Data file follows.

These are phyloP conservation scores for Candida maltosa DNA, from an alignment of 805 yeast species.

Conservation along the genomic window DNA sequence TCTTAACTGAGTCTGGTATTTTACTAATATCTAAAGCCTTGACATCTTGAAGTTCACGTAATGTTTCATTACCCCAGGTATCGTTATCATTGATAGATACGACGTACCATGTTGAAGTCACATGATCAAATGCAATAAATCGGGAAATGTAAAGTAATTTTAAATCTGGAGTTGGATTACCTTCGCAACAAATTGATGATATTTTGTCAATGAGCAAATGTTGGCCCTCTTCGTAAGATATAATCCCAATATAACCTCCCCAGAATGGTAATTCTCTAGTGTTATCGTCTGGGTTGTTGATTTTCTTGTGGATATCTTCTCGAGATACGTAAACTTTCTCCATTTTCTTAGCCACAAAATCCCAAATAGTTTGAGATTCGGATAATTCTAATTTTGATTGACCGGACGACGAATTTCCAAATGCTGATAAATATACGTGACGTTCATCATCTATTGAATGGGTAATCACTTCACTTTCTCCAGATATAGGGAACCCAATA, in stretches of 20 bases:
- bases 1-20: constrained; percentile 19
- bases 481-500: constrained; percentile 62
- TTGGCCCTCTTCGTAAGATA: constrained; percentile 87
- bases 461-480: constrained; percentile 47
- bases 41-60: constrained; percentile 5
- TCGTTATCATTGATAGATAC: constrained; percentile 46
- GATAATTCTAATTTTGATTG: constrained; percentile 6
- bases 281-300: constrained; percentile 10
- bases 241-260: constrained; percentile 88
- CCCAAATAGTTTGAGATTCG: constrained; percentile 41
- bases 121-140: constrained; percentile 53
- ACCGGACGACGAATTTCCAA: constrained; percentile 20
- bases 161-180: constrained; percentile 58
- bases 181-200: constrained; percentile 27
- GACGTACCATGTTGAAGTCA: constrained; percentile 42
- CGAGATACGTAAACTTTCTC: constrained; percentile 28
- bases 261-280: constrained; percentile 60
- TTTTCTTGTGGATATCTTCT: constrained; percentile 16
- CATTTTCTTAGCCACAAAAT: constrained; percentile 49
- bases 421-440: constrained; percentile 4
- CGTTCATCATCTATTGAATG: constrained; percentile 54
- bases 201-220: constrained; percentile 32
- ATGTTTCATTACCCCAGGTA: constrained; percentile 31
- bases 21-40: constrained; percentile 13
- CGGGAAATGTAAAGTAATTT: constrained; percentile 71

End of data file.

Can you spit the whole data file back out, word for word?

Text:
These are phyloP conservation scores for Candida maltosa DNA, from an alignment of 805 yeast species.

Conservation along the genomic window DNA sequence TCTTAACTGAGTCTGGTATTTTACTAATATCTAAAGCCTTGACATCTTGAAGTTCACGTAATGTTTCATTACCCCAGGTATCGTTATCATTGATAGATACGACGTACCATGTTGAAGTCACATGATCAAATGCAATAAATCGGGAAATGTAAAGTAATTTTAAATCTGGAGTTGGATTACCTTCGCAACAAATTGATGATATTTTGTCAATGAGCAAATGTTGGCCCTCTTCGTAAGATATAATCCCAATATAACCTCCCCAGAATGGTAATTCTCTAGTGTTATCGTCTGGGTTGTTGATTTTCTTGTGGATATCTTCTCGAGATACGTAAACTTTCTCCATTTTCTTAGCCACAAAATCCCAAATAGTTTGAGATTCGGATAATTCTAATTTTGATTGACCGGACGACGAATTTCCAAATGCTGATAAATATACGTGACGTTCATCATCTATTGAATGGGTAATCACTTCACTTTCTCCAGATATAGGGAACCCAATA, in stretches of 20 bases:
- bases 1-20: constrained; percentile 19
- bases 481-500: constrained; percentile 62
- TTGGCCCTCTTCGTAAGATA: constrained; percentile 87
- bases 461-480: constrained; percentile 47
- bases 41-60: constrained; percentile 5
- TCGTTATCATTGATAGATAC: constrained; percentile 46
- GATAATTCTAATTTTGATTG: constrained; percentile 6
- bases 281-300: constrained; percentile 10
- bases 241-260: constrained; percentile 88
- CCCAAATAGTTTGAGATTCG: constrained; percentile 41
- bases 121-140: constrained; percentile 53
- ACCGGACGACGAATTTCCAA: constrained; percentile 20
- bases 161-180: constrained; percentile 58
- bases 181-200: constrained; percentile 27
- GACGTACCATGTTGAAGTCA: constrained; percentile 42
- CGAGATACGTAAACTTTCTC: constrained; percentile 28
- bases 261-280: constrained; percentile 60
- TTTTCTTGTGGATATCTTCT: constrained; percentile 16
- CATTTTCTTAGCCACAAAAT: constrained; percentile 49
- bases 421-440: constrained; percentile 4
- CGTTCATCATCTATTGAATG: constrained; percentile 54
- bases 201-220: constrained; percentile 32
- ATGTTTCATTACCCCAGGTA: constrained; percentile 31
- bases 21-40: constrained; percentile 13
- CGGGAAATGTAAAGTAATTT: constrained; percentile 71